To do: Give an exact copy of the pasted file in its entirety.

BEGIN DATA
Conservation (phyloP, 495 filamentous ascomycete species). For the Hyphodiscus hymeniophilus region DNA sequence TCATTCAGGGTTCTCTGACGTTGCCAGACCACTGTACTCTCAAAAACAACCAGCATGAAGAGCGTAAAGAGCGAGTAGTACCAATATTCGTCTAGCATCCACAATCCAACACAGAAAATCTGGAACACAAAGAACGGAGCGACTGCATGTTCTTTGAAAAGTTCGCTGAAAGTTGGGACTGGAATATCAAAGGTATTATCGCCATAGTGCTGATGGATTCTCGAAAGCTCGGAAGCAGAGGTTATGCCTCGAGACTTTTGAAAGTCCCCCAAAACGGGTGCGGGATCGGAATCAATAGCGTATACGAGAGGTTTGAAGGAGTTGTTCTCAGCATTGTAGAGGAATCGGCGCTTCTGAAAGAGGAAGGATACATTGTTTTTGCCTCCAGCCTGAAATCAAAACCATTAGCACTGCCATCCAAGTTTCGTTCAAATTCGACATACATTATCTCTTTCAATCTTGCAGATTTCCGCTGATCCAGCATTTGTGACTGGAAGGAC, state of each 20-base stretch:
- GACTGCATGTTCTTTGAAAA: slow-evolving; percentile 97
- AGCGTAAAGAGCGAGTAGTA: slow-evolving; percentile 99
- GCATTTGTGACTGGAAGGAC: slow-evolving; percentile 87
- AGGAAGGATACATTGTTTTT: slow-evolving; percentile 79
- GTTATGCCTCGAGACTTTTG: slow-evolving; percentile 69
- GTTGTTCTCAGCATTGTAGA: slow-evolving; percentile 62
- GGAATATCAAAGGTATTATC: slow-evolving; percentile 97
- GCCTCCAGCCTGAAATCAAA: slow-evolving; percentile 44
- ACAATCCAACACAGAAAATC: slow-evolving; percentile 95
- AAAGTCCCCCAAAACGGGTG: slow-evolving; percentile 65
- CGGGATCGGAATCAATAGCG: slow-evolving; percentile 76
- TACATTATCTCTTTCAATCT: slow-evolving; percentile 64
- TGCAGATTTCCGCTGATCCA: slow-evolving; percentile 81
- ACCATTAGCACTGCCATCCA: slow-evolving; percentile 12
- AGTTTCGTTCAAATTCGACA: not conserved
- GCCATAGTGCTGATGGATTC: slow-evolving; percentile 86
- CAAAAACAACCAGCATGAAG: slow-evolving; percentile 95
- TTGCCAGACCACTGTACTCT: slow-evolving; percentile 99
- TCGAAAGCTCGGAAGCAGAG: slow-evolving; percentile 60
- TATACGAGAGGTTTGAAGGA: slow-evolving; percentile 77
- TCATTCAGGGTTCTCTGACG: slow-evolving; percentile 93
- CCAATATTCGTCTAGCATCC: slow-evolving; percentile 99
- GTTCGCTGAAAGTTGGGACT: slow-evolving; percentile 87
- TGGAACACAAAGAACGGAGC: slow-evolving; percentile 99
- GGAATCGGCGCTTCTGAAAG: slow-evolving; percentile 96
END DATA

Conservation (phyloP, 495 filamentous ascomycete species). For the Hyphodiscus hymeniophilus region DNA sequence TCATTCAGGGTTCTCTGACGTTGCCAGACCACTGTACTCTCAAAAACAACCAGCATGAAGAGCGTAAAGAGCGAGTAGTACCAATATTCGTCTAGCATCCACAATCCAACACAGAAAATCTGGAACACAAAGAACGGAGCGACTGCATGTTCTTTGAAAAGTTCGCTGAAAGTTGGGACTGGAATATCAAAGGTATTATCGCCATAGTGCTGATGGATTCTCGAAAGCTCGGAAGCAGAGGTTATGCCTCGAGACTTTTGAAAGTCCCCCAAAACGGGTGCGGGATCGGAATCAATAGCGTATACGAGAGGTTTGAAGGAGTTGTTCTCAGCATTGTAGAGGAATCGGCGCTTCTGAAAGAGGAAGGATACATTGTTTTTGCCTCCAGCCTGAAATCAAAACCATTAGCACTGCCATCCAAGTTTCGTTCAAATTCGACATACATTATCTCTTTCAATCTTGCAGATTTCCGCTGATCCAGCATTTGTGACTGGAAGGAC, state of each 20-base stretch:
- GACTGCATGTTCTTTGAAAA: slow-evolving; percentile 97
- AGCGTAAAGAGCGAGTAGTA: slow-evolving; percentile 99
- GCATTTGTGACTGGAAGGAC: slow-evolving; percentile 87
- AGGAAGGATACATTGTTTTT: slow-evolving; percentile 79
- GTTATGCCTCGAGACTTTTG: slow-evolving; percentile 69
- GTTGTTCTCAGCATTGTAGA: slow-evolving; percentile 62
- GGAATATCAAAGGTATTATC: slow-evolving; percentile 97
- GCCTCCAGCCTGAAATCAAA: slow-evolving; percentile 44
- ACAATCCAACACAGAAAATC: slow-evolving; percentile 95
- AAAGTCCCCCAAAACGGGTG: slow-evolving; percentile 65
- CGGGATCGGAATCAATAGCG: slow-evolving; percentile 76
- TACATTATCTCTTTCAATCT: slow-evolving; percentile 64
- TGCAGATTTCCGCTGATCCA: slow-evolving; percentile 81
- ACCATTAGCACTGCCATCCA: slow-evolving; percentile 12
- AGTTTCGTTCAAATTCGACA: not conserved
- GCCATAGTGCTGATGGATTC: slow-evolving; percentile 86
- CAAAAACAACCAGCATGAAG: slow-evolving; percentile 95
- TTGCCAGACCACTGTACTCT: slow-evolving; percentile 99
- TCGAAAGCTCGGAAGCAGAG: slow-evolving; percentile 60
- TATACGAGAGGTTTGAAGGA: slow-evolving; percentile 77
- TCATTCAGGGTTCTCTGACG: slow-evolving; percentile 93
- CCAATATTCGTCTAGCATCC: slow-evolving; percentile 99
- GTTCGCTGAAAGTTGGGACT: slow-evolving; percentile 87
- TGGAACACAAAGAACGGAGC: slow-evolving; percentile 99
- GGAATCGGCGCTTCTGAAAG: slow-evolving; percentile 96